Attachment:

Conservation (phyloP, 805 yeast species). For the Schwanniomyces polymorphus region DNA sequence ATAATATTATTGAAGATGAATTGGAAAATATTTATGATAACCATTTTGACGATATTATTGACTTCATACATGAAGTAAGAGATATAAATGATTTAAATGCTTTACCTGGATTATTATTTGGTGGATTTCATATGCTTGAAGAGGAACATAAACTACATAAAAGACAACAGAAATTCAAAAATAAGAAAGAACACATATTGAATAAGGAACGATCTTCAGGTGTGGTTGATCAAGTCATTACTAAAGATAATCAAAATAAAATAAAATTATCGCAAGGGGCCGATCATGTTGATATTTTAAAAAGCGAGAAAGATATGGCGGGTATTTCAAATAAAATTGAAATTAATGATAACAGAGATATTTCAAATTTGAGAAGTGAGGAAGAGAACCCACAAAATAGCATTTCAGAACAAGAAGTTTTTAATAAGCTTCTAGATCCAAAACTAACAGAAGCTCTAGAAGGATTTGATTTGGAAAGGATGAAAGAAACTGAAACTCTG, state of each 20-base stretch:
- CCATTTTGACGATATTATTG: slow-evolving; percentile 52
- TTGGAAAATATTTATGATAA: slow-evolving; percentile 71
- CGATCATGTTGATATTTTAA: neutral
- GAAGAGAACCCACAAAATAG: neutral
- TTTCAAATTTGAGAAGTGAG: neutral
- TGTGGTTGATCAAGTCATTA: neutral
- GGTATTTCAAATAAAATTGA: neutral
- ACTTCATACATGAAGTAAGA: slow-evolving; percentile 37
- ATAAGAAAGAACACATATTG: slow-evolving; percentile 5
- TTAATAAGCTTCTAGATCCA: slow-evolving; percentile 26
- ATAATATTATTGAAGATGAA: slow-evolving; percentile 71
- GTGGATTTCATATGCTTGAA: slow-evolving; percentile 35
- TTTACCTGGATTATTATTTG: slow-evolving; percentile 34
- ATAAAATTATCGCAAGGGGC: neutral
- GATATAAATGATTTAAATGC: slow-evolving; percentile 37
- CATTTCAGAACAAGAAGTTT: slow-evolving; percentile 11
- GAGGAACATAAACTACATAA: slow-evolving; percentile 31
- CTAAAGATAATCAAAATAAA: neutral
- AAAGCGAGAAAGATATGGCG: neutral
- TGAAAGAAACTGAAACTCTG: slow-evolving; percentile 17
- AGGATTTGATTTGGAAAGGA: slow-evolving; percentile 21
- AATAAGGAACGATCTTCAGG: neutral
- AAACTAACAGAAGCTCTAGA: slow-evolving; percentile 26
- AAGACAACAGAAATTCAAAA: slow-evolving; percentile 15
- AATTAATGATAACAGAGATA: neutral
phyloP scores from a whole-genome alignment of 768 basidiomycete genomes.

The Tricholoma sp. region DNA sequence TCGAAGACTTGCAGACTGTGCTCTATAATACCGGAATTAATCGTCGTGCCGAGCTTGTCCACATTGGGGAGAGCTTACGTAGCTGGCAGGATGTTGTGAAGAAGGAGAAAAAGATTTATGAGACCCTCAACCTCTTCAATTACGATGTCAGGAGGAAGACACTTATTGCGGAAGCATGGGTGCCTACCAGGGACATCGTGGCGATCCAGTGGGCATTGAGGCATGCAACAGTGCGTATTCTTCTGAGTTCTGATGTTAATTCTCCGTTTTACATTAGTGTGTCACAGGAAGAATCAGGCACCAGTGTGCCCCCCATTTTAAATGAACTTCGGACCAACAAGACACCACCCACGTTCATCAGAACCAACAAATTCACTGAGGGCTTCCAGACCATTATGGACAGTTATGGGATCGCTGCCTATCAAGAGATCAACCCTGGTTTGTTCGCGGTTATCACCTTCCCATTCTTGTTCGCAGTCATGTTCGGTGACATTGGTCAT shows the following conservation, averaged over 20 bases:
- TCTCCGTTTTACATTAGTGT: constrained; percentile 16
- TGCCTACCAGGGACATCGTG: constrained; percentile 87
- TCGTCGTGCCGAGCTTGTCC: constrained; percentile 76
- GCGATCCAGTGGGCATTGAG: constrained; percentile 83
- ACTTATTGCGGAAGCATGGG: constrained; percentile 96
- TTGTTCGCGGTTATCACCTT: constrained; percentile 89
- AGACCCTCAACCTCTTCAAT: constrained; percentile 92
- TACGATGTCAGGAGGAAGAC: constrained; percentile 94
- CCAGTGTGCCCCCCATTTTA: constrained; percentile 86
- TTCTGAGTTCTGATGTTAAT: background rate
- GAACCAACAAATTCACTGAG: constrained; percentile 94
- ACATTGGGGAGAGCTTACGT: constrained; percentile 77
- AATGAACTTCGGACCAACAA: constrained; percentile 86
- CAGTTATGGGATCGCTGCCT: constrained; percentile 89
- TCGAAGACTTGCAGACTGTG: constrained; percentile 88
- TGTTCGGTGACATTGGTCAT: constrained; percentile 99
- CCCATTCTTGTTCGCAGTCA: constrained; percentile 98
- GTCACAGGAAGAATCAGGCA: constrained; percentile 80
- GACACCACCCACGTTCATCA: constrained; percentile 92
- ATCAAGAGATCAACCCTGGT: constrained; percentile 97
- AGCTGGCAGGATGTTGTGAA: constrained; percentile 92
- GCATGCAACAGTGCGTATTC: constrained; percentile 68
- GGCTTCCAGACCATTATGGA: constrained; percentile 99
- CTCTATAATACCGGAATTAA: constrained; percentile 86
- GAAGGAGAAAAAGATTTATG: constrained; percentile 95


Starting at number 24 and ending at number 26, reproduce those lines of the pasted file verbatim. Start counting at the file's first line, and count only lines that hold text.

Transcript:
- AAACTAACAGAAGCTCTAGA: slow-evolving; percentile 26
- AAGACAACAGAAATTCAAAA: slow-evolving; percentile 15
- AATTAATGATAACAGAGATA: neutral